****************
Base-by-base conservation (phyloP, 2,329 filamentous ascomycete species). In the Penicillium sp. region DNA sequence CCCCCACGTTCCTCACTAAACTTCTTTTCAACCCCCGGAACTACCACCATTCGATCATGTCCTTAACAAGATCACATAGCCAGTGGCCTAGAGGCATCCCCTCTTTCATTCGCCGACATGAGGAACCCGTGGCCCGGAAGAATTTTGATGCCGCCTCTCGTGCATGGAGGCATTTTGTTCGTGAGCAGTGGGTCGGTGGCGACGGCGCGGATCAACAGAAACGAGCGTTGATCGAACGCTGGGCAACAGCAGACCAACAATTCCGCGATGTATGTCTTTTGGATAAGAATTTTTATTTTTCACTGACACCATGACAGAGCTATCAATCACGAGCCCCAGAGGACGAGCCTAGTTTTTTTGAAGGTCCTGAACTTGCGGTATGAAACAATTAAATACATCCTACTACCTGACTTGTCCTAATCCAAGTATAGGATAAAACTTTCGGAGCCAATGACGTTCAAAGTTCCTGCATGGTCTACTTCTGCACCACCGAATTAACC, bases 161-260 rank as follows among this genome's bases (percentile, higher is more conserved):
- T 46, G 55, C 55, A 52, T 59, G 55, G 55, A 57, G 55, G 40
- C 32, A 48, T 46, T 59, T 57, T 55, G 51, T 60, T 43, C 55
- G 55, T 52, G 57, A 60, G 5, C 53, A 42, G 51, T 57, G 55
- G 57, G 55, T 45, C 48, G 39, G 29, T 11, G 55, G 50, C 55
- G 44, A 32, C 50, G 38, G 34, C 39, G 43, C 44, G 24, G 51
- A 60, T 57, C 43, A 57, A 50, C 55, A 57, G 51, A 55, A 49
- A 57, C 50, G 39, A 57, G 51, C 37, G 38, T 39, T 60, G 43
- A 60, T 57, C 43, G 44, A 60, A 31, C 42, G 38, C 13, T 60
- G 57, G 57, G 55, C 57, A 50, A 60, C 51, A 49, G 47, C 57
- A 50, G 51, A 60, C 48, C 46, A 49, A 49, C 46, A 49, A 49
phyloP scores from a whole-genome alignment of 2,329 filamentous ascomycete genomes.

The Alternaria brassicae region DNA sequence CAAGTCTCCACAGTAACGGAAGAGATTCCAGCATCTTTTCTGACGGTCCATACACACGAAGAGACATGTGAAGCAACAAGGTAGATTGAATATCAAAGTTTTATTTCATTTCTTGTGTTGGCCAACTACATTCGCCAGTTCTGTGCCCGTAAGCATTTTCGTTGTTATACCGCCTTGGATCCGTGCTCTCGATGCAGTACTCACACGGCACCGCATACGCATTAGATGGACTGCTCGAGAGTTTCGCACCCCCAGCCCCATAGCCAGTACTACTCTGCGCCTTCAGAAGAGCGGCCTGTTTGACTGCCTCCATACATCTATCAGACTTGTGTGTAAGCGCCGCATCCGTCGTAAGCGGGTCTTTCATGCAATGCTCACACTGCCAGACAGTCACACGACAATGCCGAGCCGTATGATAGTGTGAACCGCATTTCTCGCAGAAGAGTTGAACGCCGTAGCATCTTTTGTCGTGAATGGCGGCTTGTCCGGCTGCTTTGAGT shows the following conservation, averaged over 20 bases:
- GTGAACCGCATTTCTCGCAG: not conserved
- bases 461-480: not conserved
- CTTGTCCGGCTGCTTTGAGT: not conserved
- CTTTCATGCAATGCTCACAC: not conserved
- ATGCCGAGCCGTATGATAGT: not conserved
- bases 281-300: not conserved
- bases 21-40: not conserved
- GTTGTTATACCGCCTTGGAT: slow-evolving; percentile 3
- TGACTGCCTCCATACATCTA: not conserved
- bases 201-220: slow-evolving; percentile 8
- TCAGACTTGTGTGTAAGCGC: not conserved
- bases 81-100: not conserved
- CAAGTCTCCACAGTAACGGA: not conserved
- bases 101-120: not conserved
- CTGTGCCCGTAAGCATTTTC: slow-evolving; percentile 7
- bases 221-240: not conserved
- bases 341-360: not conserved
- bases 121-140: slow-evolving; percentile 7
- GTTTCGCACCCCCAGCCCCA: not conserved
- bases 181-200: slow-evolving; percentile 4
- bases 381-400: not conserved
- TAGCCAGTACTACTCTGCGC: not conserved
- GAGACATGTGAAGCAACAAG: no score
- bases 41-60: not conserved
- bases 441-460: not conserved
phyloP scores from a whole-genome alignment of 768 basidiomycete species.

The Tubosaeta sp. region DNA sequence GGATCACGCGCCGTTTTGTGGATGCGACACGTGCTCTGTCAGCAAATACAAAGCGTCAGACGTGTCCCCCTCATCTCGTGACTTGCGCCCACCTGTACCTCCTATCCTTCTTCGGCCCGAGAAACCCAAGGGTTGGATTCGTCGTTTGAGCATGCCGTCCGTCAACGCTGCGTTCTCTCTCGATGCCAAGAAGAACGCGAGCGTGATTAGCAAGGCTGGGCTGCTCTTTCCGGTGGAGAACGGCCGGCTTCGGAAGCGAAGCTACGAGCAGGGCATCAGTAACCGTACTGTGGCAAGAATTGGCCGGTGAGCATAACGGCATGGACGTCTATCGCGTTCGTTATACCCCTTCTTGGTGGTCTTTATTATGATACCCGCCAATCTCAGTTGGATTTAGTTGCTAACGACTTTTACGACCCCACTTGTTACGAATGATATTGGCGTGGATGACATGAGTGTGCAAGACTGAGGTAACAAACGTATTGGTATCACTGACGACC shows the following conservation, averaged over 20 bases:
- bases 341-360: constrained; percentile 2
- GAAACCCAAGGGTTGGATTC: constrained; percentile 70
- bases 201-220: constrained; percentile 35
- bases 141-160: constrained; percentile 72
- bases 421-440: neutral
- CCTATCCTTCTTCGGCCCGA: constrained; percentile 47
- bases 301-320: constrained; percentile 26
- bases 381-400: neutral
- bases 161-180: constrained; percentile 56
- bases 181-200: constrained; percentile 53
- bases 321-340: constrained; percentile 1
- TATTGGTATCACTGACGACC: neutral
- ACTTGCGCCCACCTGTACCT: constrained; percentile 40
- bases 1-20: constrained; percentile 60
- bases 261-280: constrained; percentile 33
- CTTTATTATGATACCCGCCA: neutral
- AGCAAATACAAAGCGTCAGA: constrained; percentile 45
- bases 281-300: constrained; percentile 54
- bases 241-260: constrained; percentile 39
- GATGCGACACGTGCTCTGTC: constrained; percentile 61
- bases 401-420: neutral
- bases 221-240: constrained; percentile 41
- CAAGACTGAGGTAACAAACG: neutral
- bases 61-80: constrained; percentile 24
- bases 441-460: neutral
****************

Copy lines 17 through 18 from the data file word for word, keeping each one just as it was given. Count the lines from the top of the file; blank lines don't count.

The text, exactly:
- CTTTCATGCAATGCTCACAC: not conserved
- ATGCCGAGCCGTATGATAGT: not conserved